See, Peart v. Peel Regional Police Services, 2006 CanLII 37566 (ON CA), <http://canlii.ca/t/1pz1n>; Phipps v. Toronto Police Services Board, 2009 HRTO 1604 (CanLII), <http://canlii.ca/t/2608k>; Nassiah v. Peel (Regional Municipality) Services Board, 2007 HRTO 14 (CanLII), <http://canlii.ca/t/1rgcm> and Peel Law Association v. Pieters, 2013 ONCA 396 (CanLII), <http://canlii.ca/t/fz590>


6. Other issues

It appears that a larger room and venue would be necessary for this hearing. It is a public hearing and I am concerned with the comments reported in the Hamilton Spectator and CBC that HPS Union Boss Client Twolan called the case a "circus" and claimed that Councillor Green is making a spectacle “to further his own political agenda.”

I have already written to all concerned stating “I would suggest a venue that is not a police building. Comments like this can poison the atmosphere.”

Obviously, I will have to obtain instructions from the client on motions to be brought including for additional disclosure, change of venue etc.


Thanks Mr. Pieters for sharing your perspective in The Hamiltonian. 

9 comments:

  1. Its political theatre by Matthew Green and a disgusting act of attempting to ruin a life for press. The net result may very well be police ignoring visible minorities in distress

    ReplyDelete
  2. Mr. Green's conduct in this matter can not be considered in isolation. Not satisfied with his public and political (his preference for using municipally funded social media to broadcast his personal beliefs are well established) he has now broadened his advocacy while assisting citizens with their Police complaints, all from the comfort of his City Hall office. Despite evidence to confirm our service is diverse and an accurate reflection of the population it represents, Green has found it necessary to condemn our Service Board as "culturally incompetent" and suggests any future Provincial appointments should first have to pass his personal approval process. Whilst publicly comparing Justice Zabel's misstep with the ball cap
    to a KKK parade, Matthew has confirmed an immaturity that is reckless, harsh and hostile. Evidently Green believes that those who are held to a higher standard should be judged by those either unwilling or incapable of adhering to a much lower threshold. This sort of hypocrisy needs to be confronted.

    A clear and consistent pattern has emerged, an agenda. Bias and prejudice in full bloom. "Racial profiling will usually be the product of subtle, unconscious beliefs, biases and prejudices" Amen. Undermining establishment and encouraging anarchy, minus a mandate, and without the public support of a single colleague. A crusader.

    I support Mr. Twolan's defense of his officer, and I look forward to hearing their version of events in this regard. I believe it is now imperative that this hearing be held locally, and I hope that any change of venue request is dismissed. Every effort should be made to accommodate Mr. Pieter's reasonable request for a larger venue.

    As an aside, I think it interesting that an encounter that some believe lasted too long-several minutes-will now take a lawyer "about a week" to dissect. Irony.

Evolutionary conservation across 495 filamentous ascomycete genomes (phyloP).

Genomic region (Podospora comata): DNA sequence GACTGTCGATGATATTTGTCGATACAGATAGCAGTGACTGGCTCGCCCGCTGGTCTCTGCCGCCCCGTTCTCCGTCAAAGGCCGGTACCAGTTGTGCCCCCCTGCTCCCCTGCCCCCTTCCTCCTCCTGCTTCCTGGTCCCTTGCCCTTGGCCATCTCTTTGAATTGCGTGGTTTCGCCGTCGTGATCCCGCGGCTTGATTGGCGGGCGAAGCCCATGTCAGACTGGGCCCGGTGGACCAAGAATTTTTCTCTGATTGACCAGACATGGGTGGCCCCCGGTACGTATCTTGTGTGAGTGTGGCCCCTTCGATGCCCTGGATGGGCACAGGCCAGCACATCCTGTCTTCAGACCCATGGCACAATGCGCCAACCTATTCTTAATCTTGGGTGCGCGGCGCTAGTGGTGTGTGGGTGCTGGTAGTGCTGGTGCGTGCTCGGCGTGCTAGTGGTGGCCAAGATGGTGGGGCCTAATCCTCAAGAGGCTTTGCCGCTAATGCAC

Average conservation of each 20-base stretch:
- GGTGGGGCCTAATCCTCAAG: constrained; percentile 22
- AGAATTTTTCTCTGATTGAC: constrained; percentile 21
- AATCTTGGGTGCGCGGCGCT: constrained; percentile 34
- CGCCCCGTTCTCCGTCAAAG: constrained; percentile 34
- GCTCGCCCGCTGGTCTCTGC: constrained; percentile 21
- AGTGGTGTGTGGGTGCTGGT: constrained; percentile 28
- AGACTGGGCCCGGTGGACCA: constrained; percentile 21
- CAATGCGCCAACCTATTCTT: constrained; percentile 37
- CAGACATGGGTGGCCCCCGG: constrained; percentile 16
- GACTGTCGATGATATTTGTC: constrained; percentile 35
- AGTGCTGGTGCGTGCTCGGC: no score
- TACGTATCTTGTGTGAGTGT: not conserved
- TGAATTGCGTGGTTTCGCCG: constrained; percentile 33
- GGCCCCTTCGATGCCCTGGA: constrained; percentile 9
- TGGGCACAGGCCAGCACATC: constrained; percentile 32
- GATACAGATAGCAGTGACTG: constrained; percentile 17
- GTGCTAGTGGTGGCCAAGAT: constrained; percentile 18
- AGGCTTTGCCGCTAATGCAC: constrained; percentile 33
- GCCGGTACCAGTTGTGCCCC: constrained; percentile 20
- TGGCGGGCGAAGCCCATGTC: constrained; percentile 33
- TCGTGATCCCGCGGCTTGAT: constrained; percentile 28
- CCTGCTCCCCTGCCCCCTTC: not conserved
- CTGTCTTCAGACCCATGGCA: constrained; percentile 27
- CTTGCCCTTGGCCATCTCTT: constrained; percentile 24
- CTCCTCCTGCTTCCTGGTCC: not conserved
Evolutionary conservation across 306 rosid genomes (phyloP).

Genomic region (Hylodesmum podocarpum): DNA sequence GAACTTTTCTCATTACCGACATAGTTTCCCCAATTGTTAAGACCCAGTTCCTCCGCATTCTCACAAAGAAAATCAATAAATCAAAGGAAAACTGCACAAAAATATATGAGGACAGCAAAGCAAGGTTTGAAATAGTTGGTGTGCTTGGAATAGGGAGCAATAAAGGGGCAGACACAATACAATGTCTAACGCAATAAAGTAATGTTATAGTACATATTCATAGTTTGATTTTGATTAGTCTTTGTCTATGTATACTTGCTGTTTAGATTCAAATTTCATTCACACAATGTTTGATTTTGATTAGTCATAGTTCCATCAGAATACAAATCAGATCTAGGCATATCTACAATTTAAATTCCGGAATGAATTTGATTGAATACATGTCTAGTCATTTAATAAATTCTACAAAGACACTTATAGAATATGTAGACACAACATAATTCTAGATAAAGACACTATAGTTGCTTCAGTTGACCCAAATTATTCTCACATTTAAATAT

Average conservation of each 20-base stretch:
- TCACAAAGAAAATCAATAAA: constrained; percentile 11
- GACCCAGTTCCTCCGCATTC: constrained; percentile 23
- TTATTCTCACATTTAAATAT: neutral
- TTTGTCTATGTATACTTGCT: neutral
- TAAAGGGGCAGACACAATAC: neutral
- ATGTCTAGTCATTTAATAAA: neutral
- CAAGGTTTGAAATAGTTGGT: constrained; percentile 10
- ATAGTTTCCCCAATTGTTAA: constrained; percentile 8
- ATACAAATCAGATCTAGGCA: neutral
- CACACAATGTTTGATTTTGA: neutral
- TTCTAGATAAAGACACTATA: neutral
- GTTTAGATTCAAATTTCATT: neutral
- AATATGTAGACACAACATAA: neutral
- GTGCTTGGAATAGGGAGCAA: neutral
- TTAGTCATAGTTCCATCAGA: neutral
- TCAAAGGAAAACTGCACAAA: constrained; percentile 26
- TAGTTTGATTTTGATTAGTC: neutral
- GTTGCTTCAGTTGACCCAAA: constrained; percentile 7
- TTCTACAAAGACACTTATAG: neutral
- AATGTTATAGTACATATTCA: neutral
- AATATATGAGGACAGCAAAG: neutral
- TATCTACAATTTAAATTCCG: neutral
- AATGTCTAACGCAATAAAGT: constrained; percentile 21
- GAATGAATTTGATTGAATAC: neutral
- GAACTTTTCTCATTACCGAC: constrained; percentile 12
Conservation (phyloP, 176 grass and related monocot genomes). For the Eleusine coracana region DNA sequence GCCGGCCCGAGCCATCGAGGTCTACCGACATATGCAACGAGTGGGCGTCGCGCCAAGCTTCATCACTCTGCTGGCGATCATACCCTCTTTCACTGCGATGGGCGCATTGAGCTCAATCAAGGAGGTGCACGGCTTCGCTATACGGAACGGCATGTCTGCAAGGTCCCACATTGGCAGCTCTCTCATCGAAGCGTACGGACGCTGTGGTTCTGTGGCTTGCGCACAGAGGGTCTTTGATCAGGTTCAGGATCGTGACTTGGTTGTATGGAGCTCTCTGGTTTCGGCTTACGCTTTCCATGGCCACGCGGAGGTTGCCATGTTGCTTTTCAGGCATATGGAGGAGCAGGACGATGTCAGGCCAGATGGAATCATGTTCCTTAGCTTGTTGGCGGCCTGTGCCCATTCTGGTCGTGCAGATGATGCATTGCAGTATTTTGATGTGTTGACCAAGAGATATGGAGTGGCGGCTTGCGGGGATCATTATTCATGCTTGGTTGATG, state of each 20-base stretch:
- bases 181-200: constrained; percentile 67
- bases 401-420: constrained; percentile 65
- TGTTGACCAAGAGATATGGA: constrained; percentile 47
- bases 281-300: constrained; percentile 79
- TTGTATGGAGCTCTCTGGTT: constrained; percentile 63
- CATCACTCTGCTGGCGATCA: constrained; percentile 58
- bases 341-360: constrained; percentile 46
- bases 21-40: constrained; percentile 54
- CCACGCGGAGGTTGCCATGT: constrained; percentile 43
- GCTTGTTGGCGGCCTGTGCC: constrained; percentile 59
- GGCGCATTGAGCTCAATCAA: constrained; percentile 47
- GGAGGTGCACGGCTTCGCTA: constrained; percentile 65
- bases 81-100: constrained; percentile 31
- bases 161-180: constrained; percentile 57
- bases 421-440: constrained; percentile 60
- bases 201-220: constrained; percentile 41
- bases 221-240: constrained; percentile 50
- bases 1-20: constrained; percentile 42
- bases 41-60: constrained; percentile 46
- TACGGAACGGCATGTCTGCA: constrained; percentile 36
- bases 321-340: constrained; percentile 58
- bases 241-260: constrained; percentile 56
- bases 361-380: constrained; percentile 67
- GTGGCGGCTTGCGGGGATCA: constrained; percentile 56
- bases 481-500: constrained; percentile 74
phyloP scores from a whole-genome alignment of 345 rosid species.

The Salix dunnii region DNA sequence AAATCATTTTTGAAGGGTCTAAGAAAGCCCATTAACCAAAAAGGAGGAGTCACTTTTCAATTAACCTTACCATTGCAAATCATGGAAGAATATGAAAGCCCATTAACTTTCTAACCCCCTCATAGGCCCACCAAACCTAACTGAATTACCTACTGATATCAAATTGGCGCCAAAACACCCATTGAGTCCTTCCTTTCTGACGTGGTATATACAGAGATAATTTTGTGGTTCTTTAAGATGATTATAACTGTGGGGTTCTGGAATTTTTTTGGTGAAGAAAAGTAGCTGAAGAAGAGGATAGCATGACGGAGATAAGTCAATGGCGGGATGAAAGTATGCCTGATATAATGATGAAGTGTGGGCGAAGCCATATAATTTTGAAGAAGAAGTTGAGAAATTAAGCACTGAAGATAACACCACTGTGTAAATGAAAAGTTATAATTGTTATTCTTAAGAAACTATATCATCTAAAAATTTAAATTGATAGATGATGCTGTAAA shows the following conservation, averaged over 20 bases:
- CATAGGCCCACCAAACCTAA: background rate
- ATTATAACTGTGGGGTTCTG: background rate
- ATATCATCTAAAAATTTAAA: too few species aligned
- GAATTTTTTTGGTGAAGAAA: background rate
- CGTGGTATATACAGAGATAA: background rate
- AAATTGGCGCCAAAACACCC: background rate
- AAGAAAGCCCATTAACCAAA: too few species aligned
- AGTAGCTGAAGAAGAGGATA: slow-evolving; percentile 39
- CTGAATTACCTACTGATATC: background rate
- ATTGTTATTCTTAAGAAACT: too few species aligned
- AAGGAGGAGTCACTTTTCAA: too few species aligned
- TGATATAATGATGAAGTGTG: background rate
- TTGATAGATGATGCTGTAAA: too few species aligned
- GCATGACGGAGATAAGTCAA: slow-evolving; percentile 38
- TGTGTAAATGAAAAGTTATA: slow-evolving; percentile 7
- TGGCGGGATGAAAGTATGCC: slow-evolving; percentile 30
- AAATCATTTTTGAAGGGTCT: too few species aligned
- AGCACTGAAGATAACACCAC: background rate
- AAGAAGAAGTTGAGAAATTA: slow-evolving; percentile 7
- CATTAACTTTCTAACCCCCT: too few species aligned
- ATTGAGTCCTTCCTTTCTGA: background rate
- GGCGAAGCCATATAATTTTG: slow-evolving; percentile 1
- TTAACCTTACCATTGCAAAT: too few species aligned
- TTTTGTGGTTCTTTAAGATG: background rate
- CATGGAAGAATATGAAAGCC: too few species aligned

ReplyDelete
  3. Taylor's and Graham's comments go to show why it is so important for Councillor Green to have pursued this case. They have never been racially profiled so they do not know what it is like and they prefer to keep their blinders on, the ones they got out of privilege. This is an important public policy issue. This is not a vendetta against one cop. This is about confronting systemic abuse. Let there be a public hearing and let's not say in advance that the cop is innocent and Green is the bad guy here.

    ReplyDelete
    Replies
    1. The complainant is guilty of a witch hunt no matter what the verdict. This action is morally corrupt this is simply a vendetta

      Delete
  4. If Councilor Green wants to pursue this as a individual he has every right to do so. Let there be a hearing but the supreme court has already ruled on this so under no circumstances should he be using tax dollars to support his personal agenda.

    ReplyDelete
    Replies
    1. I've said all I wanted to on this. I have questions about the form this is taking, but that is a choice only Green can make. We'll see if in the long term it does more harm that good.
      Sorce

      Delete
    2. Sets back race relations between the black community and police. Can't see how any officer won't hesitate to respond to a black person on the street if he fears charges

      Delete
  5. 1. Councillor Green complained as it is his right to do after he was offended.
    2. The complaint was investigated by Independent Police Review Director (the "OIPRD").
    3. Constable Andrew Pfeifer faces one count of discreditable conduct under section 2 (i)(a)(xi) of the Code of Conduct, as set out in O. Reg. 268/10 of the Police Services Act.
    4. The constable has representation and can make his case under oath!
    5. The Hearing Officer will make a decision based on the law,findings of fact, and credibility.
    Let's wait rather than prejudge this and accuse the complainant.

    ReplyDelete
    Replies
    1. Mr. Green has every right, but Councilor Green has no such mandate. I doubt the distinction is lost upon you, just willfully ignored.
      Merry Christmas

      Delete